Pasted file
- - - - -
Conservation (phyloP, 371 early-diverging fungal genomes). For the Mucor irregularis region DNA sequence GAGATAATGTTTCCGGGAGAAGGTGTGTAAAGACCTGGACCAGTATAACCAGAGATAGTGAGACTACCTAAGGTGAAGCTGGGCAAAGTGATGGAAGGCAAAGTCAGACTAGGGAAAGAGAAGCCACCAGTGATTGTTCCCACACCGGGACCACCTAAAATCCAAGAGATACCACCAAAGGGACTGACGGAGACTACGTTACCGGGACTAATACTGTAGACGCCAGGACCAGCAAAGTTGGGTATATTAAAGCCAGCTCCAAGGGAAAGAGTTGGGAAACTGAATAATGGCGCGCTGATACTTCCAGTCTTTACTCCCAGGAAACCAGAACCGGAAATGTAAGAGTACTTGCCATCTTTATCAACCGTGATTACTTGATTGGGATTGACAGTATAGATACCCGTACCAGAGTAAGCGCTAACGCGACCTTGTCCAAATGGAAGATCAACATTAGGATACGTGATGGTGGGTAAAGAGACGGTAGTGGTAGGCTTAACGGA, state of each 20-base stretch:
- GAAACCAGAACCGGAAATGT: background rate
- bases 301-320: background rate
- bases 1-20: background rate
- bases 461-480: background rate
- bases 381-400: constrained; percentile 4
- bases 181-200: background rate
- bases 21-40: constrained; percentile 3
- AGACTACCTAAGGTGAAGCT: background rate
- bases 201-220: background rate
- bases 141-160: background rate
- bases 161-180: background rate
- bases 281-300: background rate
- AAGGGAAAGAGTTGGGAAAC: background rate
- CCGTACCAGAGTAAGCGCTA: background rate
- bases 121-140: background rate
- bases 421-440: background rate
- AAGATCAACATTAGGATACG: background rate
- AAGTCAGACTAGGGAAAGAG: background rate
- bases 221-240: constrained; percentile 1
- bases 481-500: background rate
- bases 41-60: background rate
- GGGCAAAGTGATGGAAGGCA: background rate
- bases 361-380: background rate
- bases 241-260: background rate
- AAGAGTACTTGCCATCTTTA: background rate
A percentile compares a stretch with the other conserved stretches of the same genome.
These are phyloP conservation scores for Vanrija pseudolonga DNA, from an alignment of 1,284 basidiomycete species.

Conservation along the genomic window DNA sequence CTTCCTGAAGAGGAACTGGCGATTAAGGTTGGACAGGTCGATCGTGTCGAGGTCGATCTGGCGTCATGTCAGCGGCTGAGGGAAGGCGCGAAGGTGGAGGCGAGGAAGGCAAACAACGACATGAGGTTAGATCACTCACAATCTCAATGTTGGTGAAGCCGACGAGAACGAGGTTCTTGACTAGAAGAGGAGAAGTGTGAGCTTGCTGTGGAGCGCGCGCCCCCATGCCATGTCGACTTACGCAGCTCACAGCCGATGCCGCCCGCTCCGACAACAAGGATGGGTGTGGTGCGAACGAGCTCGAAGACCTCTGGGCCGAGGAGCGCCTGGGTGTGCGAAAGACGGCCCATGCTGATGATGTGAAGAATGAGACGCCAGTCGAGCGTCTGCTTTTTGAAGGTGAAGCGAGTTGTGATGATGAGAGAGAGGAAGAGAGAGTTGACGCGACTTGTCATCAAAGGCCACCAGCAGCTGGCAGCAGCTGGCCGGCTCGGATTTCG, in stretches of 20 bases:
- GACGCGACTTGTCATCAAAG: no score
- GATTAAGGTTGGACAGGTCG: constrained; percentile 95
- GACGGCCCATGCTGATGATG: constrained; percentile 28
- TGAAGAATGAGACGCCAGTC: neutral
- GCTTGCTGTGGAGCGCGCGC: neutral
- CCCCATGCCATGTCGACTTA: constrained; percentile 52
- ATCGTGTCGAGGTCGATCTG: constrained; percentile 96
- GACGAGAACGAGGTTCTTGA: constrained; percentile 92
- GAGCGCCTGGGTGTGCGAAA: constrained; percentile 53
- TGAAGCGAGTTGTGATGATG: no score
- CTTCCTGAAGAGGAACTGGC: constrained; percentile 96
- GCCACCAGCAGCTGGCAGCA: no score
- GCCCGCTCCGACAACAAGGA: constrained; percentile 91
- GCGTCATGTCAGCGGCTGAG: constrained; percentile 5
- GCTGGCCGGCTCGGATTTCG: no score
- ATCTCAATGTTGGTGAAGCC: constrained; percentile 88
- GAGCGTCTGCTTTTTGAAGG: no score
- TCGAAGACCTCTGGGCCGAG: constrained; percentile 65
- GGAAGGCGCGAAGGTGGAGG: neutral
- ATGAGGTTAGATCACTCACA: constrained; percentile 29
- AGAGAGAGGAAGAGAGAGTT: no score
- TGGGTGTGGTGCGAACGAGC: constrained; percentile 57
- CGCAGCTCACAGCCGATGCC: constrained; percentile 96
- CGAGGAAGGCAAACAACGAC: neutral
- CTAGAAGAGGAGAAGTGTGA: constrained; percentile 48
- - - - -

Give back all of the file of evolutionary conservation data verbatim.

Conservation (phyloP, 371 early-diverging fungal genomes). For the Mucor irregularis region DNA sequence GAGATAATGTTTCCGGGAGAAGGTGTGTAAAGACCTGGACCAGTATAACCAGAGATAGTGAGACTACCTAAGGTGAAGCTGGGCAAAGTGATGGAAGGCAAAGTCAGACTAGGGAAAGAGAAGCCACCAGTGATTGTTCCCACACCGGGACCACCTAAAATCCAAGAGATACCACCAAAGGGACTGACGGAGACTACGTTACCGGGACTAATACTGTAGACGCCAGGACCAGCAAAGTTGGGTATATTAAAGCCAGCTCCAAGGGAAAGAGTTGGGAAACTGAATAATGGCGCGCTGATACTTCCAGTCTTTACTCCCAGGAAACCAGAACCGGAAATGTAAGAGTACTTGCCATCTTTATCAACCGTGATTACTTGATTGGGATTGACAGTATAGATACCCGTACCAGAGTAAGCGCTAACGCGACCTTGTCCAAATGGAAGATCAACATTAGGATACGTGATGGTGGGTAAAGAGACGGTAGTGGTAGGCTTAACGGA, state of each 20-base stretch:
- GAAACCAGAACCGGAAATGT: background rate
- bases 301-320: background rate
- bases 1-20: background rate
- bases 461-480: background rate
- bases 381-400: constrained; percentile 4
- bases 181-200: background rate
- bases 21-40: constrained; percentile 3
- AGACTACCTAAGGTGAAGCT: background rate
- bases 201-220: background rate
- bases 141-160: background rate
- bases 161-180: background rate
- bases 281-300: background rate
- AAGGGAAAGAGTTGGGAAAC: background rate
- CCGTACCAGAGTAAGCGCTA: background rate
- bases 121-140: background rate
- bases 421-440: background rate
- AAGATCAACATTAGGATACG: background rate
- AAGTCAGACTAGGGAAAGAG: background rate
- bases 221-240: constrained; percentile 1
- bases 481-500: background rate
- bases 41-60: background rate
- GGGCAAAGTGATGGAAGGCA: background rate
- bases 361-380: background rate
- bases 241-260: background rate
- AAGAGTACTTGCCATCTTTA: background rate
A percentile compares a stretch with the other conserved stretches of the same genome.
These are phyloP conservation scores for Vanrija pseudolonga DNA, from an alignment of 1,284 basidiomycete species.

Conservation along the genomic window DNA sequence CTTCCTGAAGAGGAACTGGCGATTAAGGTTGGACAGGTCGATCGTGTCGAGGTCGATCTGGCGTCATGTCAGCGGCTGAGGGAAGGCGCGAAGGTGGAGGCGAGGAAGGCAAACAACGACATGAGGTTAGATCACTCACAATCTCAATGTTGGTGAAGCCGACGAGAACGAGGTTCTTGACTAGAAGAGGAGAAGTGTGAGCTTGCTGTGGAGCGCGCGCCCCCATGCCATGTCGACTTACGCAGCTCACAGCCGATGCCGCCCGCTCCGACAACAAGGATGGGTGTGGTGCGAACGAGCTCGAAGACCTCTGGGCCGAGGAGCGCCTGGGTGTGCGAAAGACGGCCCATGCTGATGATGTGAAGAATGAGACGCCAGTCGAGCGTCTGCTTTTTGAAGGTGAAGCGAGTTGTGATGATGAGAGAGAGGAAGAGAGAGTTGACGCGACTTGTCATCAAAGGCCACCAGCAGCTGGCAGCAGCTGGCCGGCTCGGATTTCG, in stretches of 20 bases:
- GACGCGACTTGTCATCAAAG: no score
- GATTAAGGTTGGACAGGTCG: constrained; percentile 95
- GACGGCCCATGCTGATGATG: constrained; percentile 28
- TGAAGAATGAGACGCCAGTC: neutral
- GCTTGCTGTGGAGCGCGCGC: neutral
- CCCCATGCCATGTCGACTTA: constrained; percentile 52
- ATCGTGTCGAGGTCGATCTG: constrained; percentile 96
- GACGAGAACGAGGTTCTTGA: constrained; percentile 92
- GAGCGCCTGGGTGTGCGAAA: constrained; percentile 53
- TGAAGCGAGTTGTGATGATG: no score
- CTTCCTGAAGAGGAACTGGC: constrained; percentile 96
- GCCACCAGCAGCTGGCAGCA: no score
- GCCCGCTCCGACAACAAGGA: constrained; percentile 91
- GCGTCATGTCAGCGGCTGAG: constrained; percentile 5
- GCTGGCCGGCTCGGATTTCG: no score
- ATCTCAATGTTGGTGAAGCC: constrained; percentile 88
- GAGCGTCTGCTTTTTGAAGG: no score
- TCGAAGACCTCTGGGCCGAG: constrained; percentile 65
- GGAAGGCGCGAAGGTGGAGG: neutral
- ATGAGGTTAGATCACTCACA: constrained; percentile 29
- AGAGAGAGGAAGAGAGAGTT: no score
- TGGGTGTGGTGCGAACGAGC: constrained; percentile 57
- CGCAGCTCACAGCCGATGCC: constrained; percentile 96
- CGAGGAAGGCAAACAACGAC: neutral
- CTAGAAGAGGAGAAGTGTGA: constrained; percentile 48